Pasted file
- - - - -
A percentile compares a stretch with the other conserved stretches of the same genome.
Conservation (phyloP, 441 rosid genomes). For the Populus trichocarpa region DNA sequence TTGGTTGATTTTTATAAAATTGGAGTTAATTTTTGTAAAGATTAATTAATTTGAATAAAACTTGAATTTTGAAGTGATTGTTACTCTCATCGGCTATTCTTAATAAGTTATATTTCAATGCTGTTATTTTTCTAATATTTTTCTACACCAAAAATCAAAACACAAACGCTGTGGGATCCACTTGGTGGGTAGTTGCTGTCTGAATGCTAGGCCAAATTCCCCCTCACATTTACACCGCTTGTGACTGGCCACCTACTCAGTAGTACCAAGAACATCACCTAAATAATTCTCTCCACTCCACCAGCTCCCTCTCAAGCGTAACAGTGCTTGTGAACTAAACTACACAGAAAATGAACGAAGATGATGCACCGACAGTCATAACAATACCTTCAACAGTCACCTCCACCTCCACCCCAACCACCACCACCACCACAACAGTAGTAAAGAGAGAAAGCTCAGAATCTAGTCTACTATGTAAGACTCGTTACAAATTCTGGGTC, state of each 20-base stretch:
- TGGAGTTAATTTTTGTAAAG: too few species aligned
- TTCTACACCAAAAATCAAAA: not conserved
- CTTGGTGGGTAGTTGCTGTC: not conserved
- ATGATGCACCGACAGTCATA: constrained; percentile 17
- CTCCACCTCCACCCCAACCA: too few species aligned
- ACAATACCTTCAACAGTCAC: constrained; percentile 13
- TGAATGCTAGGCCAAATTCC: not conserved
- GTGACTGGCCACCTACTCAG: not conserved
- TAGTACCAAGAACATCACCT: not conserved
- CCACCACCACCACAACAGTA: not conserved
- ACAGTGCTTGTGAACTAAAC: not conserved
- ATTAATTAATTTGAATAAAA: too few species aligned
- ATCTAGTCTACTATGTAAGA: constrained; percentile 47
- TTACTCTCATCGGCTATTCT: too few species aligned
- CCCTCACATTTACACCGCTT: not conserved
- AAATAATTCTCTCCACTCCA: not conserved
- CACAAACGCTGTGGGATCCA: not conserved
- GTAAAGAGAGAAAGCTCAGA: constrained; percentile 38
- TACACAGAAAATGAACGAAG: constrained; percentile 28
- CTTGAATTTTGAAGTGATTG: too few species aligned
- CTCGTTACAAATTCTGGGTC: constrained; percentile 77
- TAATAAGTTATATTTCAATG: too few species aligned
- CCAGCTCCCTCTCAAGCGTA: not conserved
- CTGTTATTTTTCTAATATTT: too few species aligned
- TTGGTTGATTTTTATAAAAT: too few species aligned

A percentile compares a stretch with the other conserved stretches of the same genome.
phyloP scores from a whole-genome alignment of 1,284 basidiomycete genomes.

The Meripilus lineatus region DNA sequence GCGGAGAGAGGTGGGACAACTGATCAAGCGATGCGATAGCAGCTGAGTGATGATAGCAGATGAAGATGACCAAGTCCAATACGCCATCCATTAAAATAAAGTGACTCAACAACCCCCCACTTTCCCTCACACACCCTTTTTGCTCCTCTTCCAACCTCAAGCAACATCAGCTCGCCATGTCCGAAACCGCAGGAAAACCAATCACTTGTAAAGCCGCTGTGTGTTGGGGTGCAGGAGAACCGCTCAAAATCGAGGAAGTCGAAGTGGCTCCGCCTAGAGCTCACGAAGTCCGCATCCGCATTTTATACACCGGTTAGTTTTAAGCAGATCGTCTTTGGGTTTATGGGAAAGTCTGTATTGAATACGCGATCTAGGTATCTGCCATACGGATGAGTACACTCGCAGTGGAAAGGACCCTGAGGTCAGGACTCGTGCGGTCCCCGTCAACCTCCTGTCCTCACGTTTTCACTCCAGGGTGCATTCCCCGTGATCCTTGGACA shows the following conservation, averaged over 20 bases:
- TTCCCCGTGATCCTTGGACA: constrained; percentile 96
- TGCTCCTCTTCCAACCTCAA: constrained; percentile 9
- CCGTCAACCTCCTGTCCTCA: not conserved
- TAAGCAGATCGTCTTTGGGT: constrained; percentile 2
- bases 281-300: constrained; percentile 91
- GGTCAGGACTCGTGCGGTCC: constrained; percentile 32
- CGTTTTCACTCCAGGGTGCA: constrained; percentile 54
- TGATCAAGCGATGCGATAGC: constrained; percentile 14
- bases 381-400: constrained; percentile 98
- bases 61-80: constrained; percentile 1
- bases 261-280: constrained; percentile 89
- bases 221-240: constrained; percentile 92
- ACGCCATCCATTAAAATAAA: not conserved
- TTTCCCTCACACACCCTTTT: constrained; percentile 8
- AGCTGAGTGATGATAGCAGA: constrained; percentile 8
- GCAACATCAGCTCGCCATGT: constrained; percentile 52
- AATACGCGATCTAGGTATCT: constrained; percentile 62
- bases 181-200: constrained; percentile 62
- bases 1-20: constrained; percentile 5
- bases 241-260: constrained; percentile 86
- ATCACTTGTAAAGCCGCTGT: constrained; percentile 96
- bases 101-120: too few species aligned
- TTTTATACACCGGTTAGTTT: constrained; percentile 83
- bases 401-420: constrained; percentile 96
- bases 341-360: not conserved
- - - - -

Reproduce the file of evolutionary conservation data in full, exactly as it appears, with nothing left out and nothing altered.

A percentile compares a stretch with the other conserved stretches of the same genome.
Conservation (phyloP, 441 rosid genomes). For the Populus trichocarpa region DNA sequence TTGGTTGATTTTTATAAAATTGGAGTTAATTTTTGTAAAGATTAATTAATTTGAATAAAACTTGAATTTTGAAGTGATTGTTACTCTCATCGGCTATTCTTAATAAGTTATATTTCAATGCTGTTATTTTTCTAATATTTTTCTACACCAAAAATCAAAACACAAACGCTGTGGGATCCACTTGGTGGGTAGTTGCTGTCTGAATGCTAGGCCAAATTCCCCCTCACATTTACACCGCTTGTGACTGGCCACCTACTCAGTAGTACCAAGAACATCACCTAAATAATTCTCTCCACTCCACCAGCTCCCTCTCAAGCGTAACAGTGCTTGTGAACTAAACTACACAGAAAATGAACGAAGATGATGCACCGACAGTCATAACAATACCTTCAACAGTCACCTCCACCTCCACCCCAACCACCACCACCACCACAACAGTAGTAAAGAGAGAAAGCTCAGAATCTAGTCTACTATGTAAGACTCGTTACAAATTCTGGGTC, state of each 20-base stretch:
- TGGAGTTAATTTTTGTAAAG: too few species aligned
- TTCTACACCAAAAATCAAAA: not conserved
- CTTGGTGGGTAGTTGCTGTC: not conserved
- ATGATGCACCGACAGTCATA: constrained; percentile 17
- CTCCACCTCCACCCCAACCA: too few species aligned
- ACAATACCTTCAACAGTCAC: constrained; percentile 13
- TGAATGCTAGGCCAAATTCC: not conserved
- GTGACTGGCCACCTACTCAG: not conserved
- TAGTACCAAGAACATCACCT: not conserved
- CCACCACCACCACAACAGTA: not conserved
- ACAGTGCTTGTGAACTAAAC: not conserved
- ATTAATTAATTTGAATAAAA: too few species aligned
- ATCTAGTCTACTATGTAAGA: constrained; percentile 47
- TTACTCTCATCGGCTATTCT: too few species aligned
- CCCTCACATTTACACCGCTT: not conserved
- AAATAATTCTCTCCACTCCA: not conserved
- CACAAACGCTGTGGGATCCA: not conserved
- GTAAAGAGAGAAAGCTCAGA: constrained; percentile 38
- TACACAGAAAATGAACGAAG: constrained; percentile 28
- CTTGAATTTTGAAGTGATTG: too few species aligned
- CTCGTTACAAATTCTGGGTC: constrained; percentile 77
- TAATAAGTTATATTTCAATG: too few species aligned
- CCAGCTCCCTCTCAAGCGTA: not conserved
- CTGTTATTTTTCTAATATTT: too few species aligned
- TTGGTTGATTTTTATAAAAT: too few species aligned

A percentile compares a stretch with the other conserved stretches of the same genome.
phyloP scores from a whole-genome alignment of 1,284 basidiomycete genomes.

The Meripilus lineatus region DNA sequence GCGGAGAGAGGTGGGACAACTGATCAAGCGATGCGATAGCAGCTGAGTGATGATAGCAGATGAAGATGACCAAGTCCAATACGCCATCCATTAAAATAAAGTGACTCAACAACCCCCCACTTTCCCTCACACACCCTTTTTGCTCCTCTTCCAACCTCAAGCAACATCAGCTCGCCATGTCCGAAACCGCAGGAAAACCAATCACTTGTAAAGCCGCTGTGTGTTGGGGTGCAGGAGAACCGCTCAAAATCGAGGAAGTCGAAGTGGCTCCGCCTAGAGCTCACGAAGTCCGCATCCGCATTTTATACACCGGTTAGTTTTAAGCAGATCGTCTTTGGGTTTATGGGAAAGTCTGTATTGAATACGCGATCTAGGTATCTGCCATACGGATGAGTACACTCGCAGTGGAAAGGACCCTGAGGTCAGGACTCGTGCGGTCCCCGTCAACCTCCTGTCCTCACGTTTTCACTCCAGGGTGCATTCCCCGTGATCCTTGGACA shows the following conservation, averaged over 20 bases:
- TTCCCCGTGATCCTTGGACA: constrained; percentile 96
- TGCTCCTCTTCCAACCTCAA: constrained; percentile 9
- CCGTCAACCTCCTGTCCTCA: not conserved
- TAAGCAGATCGTCTTTGGGT: constrained; percentile 2
- bases 281-300: constrained; percentile 91
- GGTCAGGACTCGTGCGGTCC: constrained; percentile 32
- CGTTTTCACTCCAGGGTGCA: constrained; percentile 54
- TGATCAAGCGATGCGATAGC: constrained; percentile 14
- bases 381-400: constrained; percentile 98
- bases 61-80: constrained; percentile 1
- bases 261-280: constrained; percentile 89
- bases 221-240: constrained; percentile 92
- ACGCCATCCATTAAAATAAA: not conserved
- TTTCCCTCACACACCCTTTT: constrained; percentile 8
- AGCTGAGTGATGATAGCAGA: constrained; percentile 8
- GCAACATCAGCTCGCCATGT: constrained; percentile 52
- AATACGCGATCTAGGTATCT: constrained; percentile 62
- bases 181-200: constrained; percentile 62
- bases 1-20: constrained; percentile 5
- bases 241-260: constrained; percentile 86
- ATCACTTGTAAAGCCGCTGT: constrained; percentile 96
- bases 101-120: too few species aligned
- TTTTATACACCGGTTAGTTT: constrained; percentile 83
- bases 401-420: constrained; percentile 96
- bases 341-360: not conserved